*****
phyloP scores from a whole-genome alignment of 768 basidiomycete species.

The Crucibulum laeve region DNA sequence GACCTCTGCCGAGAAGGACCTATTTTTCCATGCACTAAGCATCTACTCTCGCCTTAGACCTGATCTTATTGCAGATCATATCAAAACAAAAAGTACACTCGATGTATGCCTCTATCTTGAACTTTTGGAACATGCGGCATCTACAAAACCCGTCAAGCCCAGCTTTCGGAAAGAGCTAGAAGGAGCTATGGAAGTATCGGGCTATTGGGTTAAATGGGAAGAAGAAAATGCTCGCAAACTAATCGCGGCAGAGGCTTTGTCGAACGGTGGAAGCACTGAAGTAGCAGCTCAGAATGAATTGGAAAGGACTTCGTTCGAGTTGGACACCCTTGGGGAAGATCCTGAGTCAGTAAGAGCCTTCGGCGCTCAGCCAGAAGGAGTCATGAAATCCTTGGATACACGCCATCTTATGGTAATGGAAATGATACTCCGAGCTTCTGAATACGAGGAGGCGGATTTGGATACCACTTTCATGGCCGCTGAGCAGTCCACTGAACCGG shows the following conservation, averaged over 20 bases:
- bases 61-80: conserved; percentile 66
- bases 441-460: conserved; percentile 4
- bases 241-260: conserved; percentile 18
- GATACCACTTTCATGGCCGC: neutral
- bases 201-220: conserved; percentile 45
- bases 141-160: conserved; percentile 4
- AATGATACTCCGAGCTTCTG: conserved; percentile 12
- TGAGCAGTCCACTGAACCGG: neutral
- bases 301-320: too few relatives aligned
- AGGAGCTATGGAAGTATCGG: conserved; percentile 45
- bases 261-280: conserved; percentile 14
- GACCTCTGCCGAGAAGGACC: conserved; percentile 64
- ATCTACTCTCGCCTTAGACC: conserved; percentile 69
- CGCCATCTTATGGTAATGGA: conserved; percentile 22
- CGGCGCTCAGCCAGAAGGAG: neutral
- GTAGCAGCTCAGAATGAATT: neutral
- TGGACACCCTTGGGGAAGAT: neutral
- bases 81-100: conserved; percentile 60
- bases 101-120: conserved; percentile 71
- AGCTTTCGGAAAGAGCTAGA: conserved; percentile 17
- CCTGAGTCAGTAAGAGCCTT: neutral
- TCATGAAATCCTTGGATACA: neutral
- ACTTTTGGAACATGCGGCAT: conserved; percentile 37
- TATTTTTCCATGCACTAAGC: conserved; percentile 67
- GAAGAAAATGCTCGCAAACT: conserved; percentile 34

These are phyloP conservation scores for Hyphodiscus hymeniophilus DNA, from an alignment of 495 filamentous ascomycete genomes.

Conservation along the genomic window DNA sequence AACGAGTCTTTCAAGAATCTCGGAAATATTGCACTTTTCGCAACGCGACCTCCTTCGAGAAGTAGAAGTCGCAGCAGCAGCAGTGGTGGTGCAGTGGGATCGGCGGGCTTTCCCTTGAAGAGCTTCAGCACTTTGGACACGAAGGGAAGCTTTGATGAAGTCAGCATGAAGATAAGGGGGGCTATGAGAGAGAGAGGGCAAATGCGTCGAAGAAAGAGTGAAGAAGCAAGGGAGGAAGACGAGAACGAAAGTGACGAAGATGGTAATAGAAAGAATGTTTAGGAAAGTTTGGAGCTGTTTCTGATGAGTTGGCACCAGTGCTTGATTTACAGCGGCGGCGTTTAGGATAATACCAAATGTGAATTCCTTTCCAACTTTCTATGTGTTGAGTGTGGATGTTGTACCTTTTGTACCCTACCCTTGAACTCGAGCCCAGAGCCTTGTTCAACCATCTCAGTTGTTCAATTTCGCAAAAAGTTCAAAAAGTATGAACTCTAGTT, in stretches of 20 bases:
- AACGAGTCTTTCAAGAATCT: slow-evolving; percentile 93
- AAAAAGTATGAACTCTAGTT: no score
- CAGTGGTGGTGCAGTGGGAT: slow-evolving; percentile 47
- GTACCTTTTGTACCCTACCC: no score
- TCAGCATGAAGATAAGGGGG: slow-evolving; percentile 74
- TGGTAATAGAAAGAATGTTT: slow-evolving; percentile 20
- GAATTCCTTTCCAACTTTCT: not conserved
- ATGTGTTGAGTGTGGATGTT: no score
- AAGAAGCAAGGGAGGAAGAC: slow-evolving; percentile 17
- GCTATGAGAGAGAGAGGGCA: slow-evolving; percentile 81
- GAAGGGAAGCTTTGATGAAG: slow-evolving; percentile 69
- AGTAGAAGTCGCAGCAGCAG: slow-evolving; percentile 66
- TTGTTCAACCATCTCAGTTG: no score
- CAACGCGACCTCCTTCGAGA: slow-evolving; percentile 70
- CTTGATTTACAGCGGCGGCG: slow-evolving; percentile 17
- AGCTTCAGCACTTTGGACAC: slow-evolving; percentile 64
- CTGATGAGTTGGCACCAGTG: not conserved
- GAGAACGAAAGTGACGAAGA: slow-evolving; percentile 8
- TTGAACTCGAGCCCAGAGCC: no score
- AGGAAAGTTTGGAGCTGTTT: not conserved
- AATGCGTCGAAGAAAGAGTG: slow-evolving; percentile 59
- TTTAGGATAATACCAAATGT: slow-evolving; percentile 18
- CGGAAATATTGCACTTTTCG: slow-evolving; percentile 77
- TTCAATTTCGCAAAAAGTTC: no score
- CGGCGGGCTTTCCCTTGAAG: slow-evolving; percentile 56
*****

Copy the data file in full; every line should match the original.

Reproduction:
phyloP scores from a whole-genome alignment of 768 basidiomycete species.

The Crucibulum laeve region DNA sequence GACCTCTGCCGAGAAGGACCTATTTTTCCATGCACTAAGCATCTACTCTCGCCTTAGACCTGATCTTATTGCAGATCATATCAAAACAAAAAGTACACTCGATGTATGCCTCTATCTTGAACTTTTGGAACATGCGGCATCTACAAAACCCGTCAAGCCCAGCTTTCGGAAAGAGCTAGAAGGAGCTATGGAAGTATCGGGCTATTGGGTTAAATGGGAAGAAGAAAATGCTCGCAAACTAATCGCGGCAGAGGCTTTGTCGAACGGTGGAAGCACTGAAGTAGCAGCTCAGAATGAATTGGAAAGGACTTCGTTCGAGTTGGACACCCTTGGGGAAGATCCTGAGTCAGTAAGAGCCTTCGGCGCTCAGCCAGAAGGAGTCATGAAATCCTTGGATACACGCCATCTTATGGTAATGGAAATGATACTCCGAGCTTCTGAATACGAGGAGGCGGATTTGGATACCACTTTCATGGCCGCTGAGCAGTCCACTGAACCGG shows the following conservation, averaged over 20 bases:
- bases 61-80: conserved; percentile 66
- bases 441-460: conserved; percentile 4
- bases 241-260: conserved; percentile 18
- GATACCACTTTCATGGCCGC: neutral
- bases 201-220: conserved; percentile 45
- bases 141-160: conserved; percentile 4
- AATGATACTCCGAGCTTCTG: conserved; percentile 12
- TGAGCAGTCCACTGAACCGG: neutral
- bases 301-320: too few relatives aligned
- AGGAGCTATGGAAGTATCGG: conserved; percentile 45
- bases 261-280: conserved; percentile 14
- GACCTCTGCCGAGAAGGACC: conserved; percentile 64
- ATCTACTCTCGCCTTAGACC: conserved; percentile 69
- CGCCATCTTATGGTAATGGA: conserved; percentile 22
- CGGCGCTCAGCCAGAAGGAG: neutral
- GTAGCAGCTCAGAATGAATT: neutral
- TGGACACCCTTGGGGAAGAT: neutral
- bases 81-100: conserved; percentile 60
- bases 101-120: conserved; percentile 71
- AGCTTTCGGAAAGAGCTAGA: conserved; percentile 17
- CCTGAGTCAGTAAGAGCCTT: neutral
- TCATGAAATCCTTGGATACA: neutral
- ACTTTTGGAACATGCGGCAT: conserved; percentile 37
- TATTTTTCCATGCACTAAGC: conserved; percentile 67
- GAAGAAAATGCTCGCAAACT: conserved; percentile 34

These are phyloP conservation scores for Hyphodiscus hymeniophilus DNA, from an alignment of 495 filamentous ascomycete genomes.

Conservation along the genomic window DNA sequence AACGAGTCTTTCAAGAATCTCGGAAATATTGCACTTTTCGCAACGCGACCTCCTTCGAGAAGTAGAAGTCGCAGCAGCAGCAGTGGTGGTGCAGTGGGATCGGCGGGCTTTCCCTTGAAGAGCTTCAGCACTTTGGACACGAAGGGAAGCTTTGATGAAGTCAGCATGAAGATAAGGGGGGCTATGAGAGAGAGAGGGCAAATGCGTCGAAGAAAGAGTGAAGAAGCAAGGGAGGAAGACGAGAACGAAAGTGACGAAGATGGTAATAGAAAGAATGTTTAGGAAAGTTTGGAGCTGTTTCTGATGAGTTGGCACCAGTGCTTGATTTACAGCGGCGGCGTTTAGGATAATACCAAATGTGAATTCCTTTCCAACTTTCTATGTGTTGAGTGTGGATGTTGTACCTTTTGTACCCTACCCTTGAACTCGAGCCCAGAGCCTTGTTCAACCATCTCAGTTGTTCAATTTCGCAAAAAGTTCAAAAAGTATGAACTCTAGTT, in stretches of 20 bases:
- AACGAGTCTTTCAAGAATCT: slow-evolving; percentile 93
- AAAAAGTATGAACTCTAGTT: no score
- CAGTGGTGGTGCAGTGGGAT: slow-evolving; percentile 47
- GTACCTTTTGTACCCTACCC: no score
- TCAGCATGAAGATAAGGGGG: slow-evolving; percentile 74
- TGGTAATAGAAAGAATGTTT: slow-evolving; percentile 20
- GAATTCCTTTCCAACTTTCT: not conserved
- ATGTGTTGAGTGTGGATGTT: no score
- AAGAAGCAAGGGAGGAAGAC: slow-evolving; percentile 17
- GCTATGAGAGAGAGAGGGCA: slow-evolving; percentile 81
- GAAGGGAAGCTTTGATGAAG: slow-evolving; percentile 69
- AGTAGAAGTCGCAGCAGCAG: slow-evolving; percentile 66
- TTGTTCAACCATCTCAGTTG: no score
- CAACGCGACCTCCTTCGAGA: slow-evolving; percentile 70
- CTTGATTTACAGCGGCGGCG: slow-evolving; percentile 17
- AGCTTCAGCACTTTGGACAC: slow-evolving; percentile 64
- CTGATGAGTTGGCACCAGTG: not conserved
- GAGAACGAAAGTGACGAAGA: slow-evolving; percentile 8
- TTGAACTCGAGCCCAGAGCC: no score
- AGGAAAGTTTGGAGCTGTTT: not conserved
- AATGCGTCGAAGAAAGAGTG: slow-evolving; percentile 59
- TTTAGGATAATACCAAATGT: slow-evolving; percentile 18
- CGGAAATATTGCACTTTTCG: slow-evolving; percentile 77
- TTCAATTTCGCAAAAAGTTC: no score
- CGGCGGGCTTTCCCTTGAAG: slow-evolving; percentile 56